BRICS expands sans Bangladesh: What message does that send?

President of Brazil Luiz Inacio Lula da Silva, President of China Xi Jinping, South African President Cyril Ramaphosa, Prime Minister of India Narendra Modi and Russia's Foreign Minister Sergei Lavrov pose for a BRICS family photo during the 2023 BRICS Summit at the Sandton Convention Centre in Johannesburg, South Africa, on 23 August, 2023Reuters

Despite uncertainties over the decision to expand BRICS before the bloc’s summit in Johannesburg, the member states finally agreed to include new members in the five-member alliance. Six new countries have been invited to join the bloc next year, which means the alliance will be have 11 members from 2024. The group will have huge population base, fast growing economies and huge reserves of oil.

Overall, 40 countries including Bangladesh and Indonesia, who have done well in terms of economy in the recent days, also expressed eagerness to join the group. Some of the key member states of BRICS also have close relations with some of the countries that applied for its membership. However, it is still unclear what criteria led to the choice of member states.

President of host South Africa, Cyril Ramaphosa, only said the BRICS member states reached a consensus and agreed on “the guiding principles, standards, criteria and procedures of the BRICS expansion process”.
Following this Argentina, Egypt, Ethiopia, Iran, Saudi Arabia and the United Arab Emirates were invited to join as full members from 1 January next year with the existing member states of China, Brazil, South Africa, Russia and India.

Though the idea of BRICS was first came to the light in 2001, leaders of four countries held a summit for the first time in 2009. The group was first expanded including South Africa as a member state in 2011.
One of the main subjects of discussion of Johannesburg summit was the expansion of the alliance. But there was uncertainty over expansion due to lack of any clearly stated process to include new membership. Though no side said anything about the expansion decision, international media groups were saying that the member states were not not being able to reach a consensus about the process to induct new members. Everything became more complex following a proposal of India.

Choosing the members

India’s Prime Minister Narendra Modi proposed no country that might face global sanctions be made a member of BRICS and also that the member should be selected based on a minimum GDP earnings. This is not clear how far this proposal was considered because the newly invited Ethiopia has lower GDP than Bangladesh.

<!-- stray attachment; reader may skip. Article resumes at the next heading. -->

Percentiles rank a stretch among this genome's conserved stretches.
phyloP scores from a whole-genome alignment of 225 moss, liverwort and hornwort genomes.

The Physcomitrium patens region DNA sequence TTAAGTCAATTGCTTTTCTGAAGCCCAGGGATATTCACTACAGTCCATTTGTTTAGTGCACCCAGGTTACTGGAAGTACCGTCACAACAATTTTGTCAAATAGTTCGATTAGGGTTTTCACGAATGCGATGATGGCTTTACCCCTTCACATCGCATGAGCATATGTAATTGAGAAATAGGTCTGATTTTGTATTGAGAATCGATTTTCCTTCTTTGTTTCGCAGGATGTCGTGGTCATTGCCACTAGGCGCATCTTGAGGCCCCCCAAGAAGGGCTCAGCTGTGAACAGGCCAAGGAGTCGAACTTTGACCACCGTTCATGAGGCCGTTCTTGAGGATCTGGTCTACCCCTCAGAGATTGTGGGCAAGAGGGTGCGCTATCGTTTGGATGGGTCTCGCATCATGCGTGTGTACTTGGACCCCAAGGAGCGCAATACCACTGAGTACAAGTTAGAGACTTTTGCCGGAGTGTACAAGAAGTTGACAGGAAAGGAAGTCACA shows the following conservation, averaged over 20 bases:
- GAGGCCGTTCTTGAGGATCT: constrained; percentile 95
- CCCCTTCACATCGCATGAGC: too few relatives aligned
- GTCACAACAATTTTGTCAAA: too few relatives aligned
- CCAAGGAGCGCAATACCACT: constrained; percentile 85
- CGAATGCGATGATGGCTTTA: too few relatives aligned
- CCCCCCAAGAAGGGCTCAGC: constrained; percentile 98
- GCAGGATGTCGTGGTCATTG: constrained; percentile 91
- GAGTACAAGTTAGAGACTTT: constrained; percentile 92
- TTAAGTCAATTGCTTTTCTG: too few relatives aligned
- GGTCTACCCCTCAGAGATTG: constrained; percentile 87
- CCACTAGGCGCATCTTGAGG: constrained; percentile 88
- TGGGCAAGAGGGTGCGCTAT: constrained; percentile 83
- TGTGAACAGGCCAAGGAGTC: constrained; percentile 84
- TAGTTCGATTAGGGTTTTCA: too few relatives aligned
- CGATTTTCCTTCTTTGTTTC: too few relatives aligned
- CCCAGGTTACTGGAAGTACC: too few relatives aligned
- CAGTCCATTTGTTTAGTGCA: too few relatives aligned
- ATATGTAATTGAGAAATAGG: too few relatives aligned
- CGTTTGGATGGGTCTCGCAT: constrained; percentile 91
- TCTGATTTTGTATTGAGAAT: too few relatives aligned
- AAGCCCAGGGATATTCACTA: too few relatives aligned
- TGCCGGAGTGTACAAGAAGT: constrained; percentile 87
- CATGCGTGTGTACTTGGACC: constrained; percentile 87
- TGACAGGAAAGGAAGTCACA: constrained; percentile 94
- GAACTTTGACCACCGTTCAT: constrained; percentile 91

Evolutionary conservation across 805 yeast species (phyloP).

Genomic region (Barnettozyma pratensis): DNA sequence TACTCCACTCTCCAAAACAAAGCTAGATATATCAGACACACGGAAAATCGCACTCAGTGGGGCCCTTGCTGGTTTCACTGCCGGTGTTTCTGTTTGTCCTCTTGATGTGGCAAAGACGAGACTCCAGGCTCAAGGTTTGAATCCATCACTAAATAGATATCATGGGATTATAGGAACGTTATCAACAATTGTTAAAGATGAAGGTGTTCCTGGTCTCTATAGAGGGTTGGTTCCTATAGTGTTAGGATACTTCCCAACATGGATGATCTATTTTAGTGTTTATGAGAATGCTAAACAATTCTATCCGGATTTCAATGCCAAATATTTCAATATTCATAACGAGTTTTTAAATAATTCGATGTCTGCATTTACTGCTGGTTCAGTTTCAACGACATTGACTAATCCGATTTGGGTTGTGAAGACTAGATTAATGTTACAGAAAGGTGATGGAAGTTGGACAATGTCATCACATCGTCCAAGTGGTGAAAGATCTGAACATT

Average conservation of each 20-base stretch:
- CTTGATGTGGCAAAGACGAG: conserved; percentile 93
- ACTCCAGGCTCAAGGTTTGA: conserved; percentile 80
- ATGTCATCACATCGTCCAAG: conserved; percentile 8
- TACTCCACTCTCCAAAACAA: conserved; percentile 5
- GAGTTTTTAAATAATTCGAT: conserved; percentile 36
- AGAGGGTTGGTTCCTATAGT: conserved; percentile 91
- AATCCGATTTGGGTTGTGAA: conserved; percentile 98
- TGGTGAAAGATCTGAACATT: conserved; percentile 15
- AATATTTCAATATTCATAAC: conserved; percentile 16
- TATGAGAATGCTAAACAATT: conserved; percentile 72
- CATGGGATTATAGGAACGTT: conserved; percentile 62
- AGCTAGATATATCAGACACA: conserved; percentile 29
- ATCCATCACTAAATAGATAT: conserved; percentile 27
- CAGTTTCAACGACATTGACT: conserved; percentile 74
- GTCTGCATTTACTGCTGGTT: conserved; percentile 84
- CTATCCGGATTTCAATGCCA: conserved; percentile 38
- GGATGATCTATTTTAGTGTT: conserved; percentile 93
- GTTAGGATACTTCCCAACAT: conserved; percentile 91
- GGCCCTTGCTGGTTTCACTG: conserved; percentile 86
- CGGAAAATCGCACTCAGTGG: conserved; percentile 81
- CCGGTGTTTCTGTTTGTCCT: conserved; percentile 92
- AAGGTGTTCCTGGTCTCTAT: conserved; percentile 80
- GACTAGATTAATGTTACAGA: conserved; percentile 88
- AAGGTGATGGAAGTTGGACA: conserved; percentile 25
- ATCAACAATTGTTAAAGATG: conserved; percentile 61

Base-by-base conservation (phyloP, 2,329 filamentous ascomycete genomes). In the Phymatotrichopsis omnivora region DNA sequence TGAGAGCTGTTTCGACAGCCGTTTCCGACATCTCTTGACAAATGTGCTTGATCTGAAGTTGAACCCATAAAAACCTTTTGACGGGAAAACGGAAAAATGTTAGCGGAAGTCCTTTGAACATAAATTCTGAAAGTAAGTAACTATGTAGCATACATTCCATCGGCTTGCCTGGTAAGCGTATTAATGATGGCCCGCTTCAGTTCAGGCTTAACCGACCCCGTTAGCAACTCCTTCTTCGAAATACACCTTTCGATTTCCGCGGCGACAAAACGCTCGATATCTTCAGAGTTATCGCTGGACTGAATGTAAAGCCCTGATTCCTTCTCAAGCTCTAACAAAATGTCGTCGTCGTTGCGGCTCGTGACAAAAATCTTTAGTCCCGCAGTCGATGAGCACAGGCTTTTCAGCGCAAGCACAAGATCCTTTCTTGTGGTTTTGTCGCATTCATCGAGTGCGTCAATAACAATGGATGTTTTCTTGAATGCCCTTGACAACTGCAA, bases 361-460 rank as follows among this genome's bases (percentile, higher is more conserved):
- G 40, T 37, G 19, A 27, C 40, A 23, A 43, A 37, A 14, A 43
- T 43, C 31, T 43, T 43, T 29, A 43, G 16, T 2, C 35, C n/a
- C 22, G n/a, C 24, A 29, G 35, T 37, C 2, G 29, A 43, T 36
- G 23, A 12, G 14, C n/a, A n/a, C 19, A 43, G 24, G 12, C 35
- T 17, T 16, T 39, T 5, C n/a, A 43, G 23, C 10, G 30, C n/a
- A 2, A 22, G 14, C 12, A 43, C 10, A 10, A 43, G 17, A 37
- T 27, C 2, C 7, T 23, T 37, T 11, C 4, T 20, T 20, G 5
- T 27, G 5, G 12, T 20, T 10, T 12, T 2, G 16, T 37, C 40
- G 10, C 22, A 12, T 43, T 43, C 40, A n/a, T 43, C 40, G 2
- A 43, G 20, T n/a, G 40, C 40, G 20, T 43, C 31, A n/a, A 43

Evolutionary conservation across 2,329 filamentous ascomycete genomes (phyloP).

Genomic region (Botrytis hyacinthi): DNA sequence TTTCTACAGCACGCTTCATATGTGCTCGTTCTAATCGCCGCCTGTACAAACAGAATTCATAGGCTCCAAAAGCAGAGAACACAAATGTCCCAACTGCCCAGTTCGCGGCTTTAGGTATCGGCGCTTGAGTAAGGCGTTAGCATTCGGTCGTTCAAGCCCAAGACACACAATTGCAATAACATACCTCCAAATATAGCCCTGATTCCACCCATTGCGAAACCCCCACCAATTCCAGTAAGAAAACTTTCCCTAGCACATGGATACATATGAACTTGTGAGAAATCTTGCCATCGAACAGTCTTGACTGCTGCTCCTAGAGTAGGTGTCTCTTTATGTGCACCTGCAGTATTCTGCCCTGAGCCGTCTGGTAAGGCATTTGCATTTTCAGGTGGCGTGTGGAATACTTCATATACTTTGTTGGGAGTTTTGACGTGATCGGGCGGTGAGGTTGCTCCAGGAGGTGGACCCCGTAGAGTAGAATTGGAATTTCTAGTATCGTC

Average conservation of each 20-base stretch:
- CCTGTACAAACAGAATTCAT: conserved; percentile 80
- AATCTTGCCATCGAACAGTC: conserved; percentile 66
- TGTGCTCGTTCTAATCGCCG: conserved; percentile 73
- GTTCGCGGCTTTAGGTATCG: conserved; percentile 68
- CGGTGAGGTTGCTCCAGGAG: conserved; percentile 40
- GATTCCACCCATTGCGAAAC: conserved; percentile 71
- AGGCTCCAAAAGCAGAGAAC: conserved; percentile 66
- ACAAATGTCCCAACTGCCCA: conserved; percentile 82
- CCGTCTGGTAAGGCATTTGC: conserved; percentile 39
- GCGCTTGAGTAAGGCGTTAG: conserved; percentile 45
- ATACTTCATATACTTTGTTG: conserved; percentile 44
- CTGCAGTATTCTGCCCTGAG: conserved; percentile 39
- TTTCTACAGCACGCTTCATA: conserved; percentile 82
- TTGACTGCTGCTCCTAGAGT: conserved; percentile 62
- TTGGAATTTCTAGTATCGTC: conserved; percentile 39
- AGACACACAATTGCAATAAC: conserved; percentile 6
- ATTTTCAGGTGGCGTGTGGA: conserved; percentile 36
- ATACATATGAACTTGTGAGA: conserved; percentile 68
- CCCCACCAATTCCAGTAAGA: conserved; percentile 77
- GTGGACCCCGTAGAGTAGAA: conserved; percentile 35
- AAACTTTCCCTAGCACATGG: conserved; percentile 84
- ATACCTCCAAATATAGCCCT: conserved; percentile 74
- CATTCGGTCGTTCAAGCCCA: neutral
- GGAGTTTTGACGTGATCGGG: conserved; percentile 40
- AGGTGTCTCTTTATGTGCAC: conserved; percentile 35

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“It is hard to find commonalities among the six countries invited to join BRICS other than that they are each significant states in their region,” Danny Bradlow, a professor with the Centre for the Advancement of Scholarship at the University of Pretoria, told Al Jazeera.

On the other hand, according to Sanusha Naidu, a senior research fellow at the Institute for Global Dialogue, a South African think tank focusing on China and Africa, with the inclusion of Saudi Arabia, Iran, UAE and Egypt, “You could argue it’s very Middle East centric”.

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“This has geo-economic, geostrategic and geopolitical implications,” Naidu argued, telling to Al Jazeera that the latest additions will push some BRICS nations to think more about their Middle East policies, and for China and India to boost up the existing policies.

A report of the British newspaper Guardian said, “It is unclear … how the expansion would significantly enhance the group’s clout on the global stage. That would depend on how far it will be able to act in unison, analysts said, and the group of new members has made it even more disparate, a mix of powerful autocracies with middle-income and developing democracies.”

“For China and Russia, this is a win. They have been pushing for this for five plus years now,” Ryan Berg, the head of the Americas programme at the Centre for Strategic and International Studies quoted as saying in the same report. “For China, it allows them to continue to build what they hope is a Beijing-centric order. For Russia, who is hosting it next year, it sees this as a tremendous opportunity in its current moment of significant isolation.”